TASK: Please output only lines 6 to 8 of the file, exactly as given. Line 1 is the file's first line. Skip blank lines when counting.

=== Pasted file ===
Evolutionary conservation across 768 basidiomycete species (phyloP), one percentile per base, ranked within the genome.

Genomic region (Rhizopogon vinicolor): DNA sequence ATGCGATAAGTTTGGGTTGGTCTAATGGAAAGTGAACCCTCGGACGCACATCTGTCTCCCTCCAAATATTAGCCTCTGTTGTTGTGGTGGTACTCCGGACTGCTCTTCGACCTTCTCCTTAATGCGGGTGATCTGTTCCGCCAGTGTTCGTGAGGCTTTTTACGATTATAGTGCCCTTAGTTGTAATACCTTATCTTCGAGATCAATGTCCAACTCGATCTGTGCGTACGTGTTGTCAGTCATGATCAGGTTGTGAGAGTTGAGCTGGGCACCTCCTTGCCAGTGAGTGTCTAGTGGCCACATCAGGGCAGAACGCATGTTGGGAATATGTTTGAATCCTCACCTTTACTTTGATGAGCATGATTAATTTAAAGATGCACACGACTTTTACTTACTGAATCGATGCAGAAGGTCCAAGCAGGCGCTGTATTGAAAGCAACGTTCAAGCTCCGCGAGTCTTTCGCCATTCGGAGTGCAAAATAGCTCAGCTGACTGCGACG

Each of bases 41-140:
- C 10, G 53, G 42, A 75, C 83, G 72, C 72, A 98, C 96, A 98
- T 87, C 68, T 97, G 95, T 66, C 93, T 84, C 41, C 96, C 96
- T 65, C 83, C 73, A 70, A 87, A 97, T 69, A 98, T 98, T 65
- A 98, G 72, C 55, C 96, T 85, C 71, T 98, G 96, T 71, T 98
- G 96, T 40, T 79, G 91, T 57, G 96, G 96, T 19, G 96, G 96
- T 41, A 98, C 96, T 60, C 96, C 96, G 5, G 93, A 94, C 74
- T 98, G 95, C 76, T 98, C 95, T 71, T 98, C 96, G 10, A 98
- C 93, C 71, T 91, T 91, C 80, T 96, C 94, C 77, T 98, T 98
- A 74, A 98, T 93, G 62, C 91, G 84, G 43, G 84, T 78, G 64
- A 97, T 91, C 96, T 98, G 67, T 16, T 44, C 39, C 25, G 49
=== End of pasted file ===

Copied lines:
- T 65, C 83, C 73, A 70, A 87, A 97, T 69, A 98, T 98, T 65
- A 98, G 72, C 55, C 96, T 85, C 71, T 98, G 96, T 71, T 98
- G 96, T 40, T 79, G 91, T 57, G 96, G 96, T 19, G 96, G 96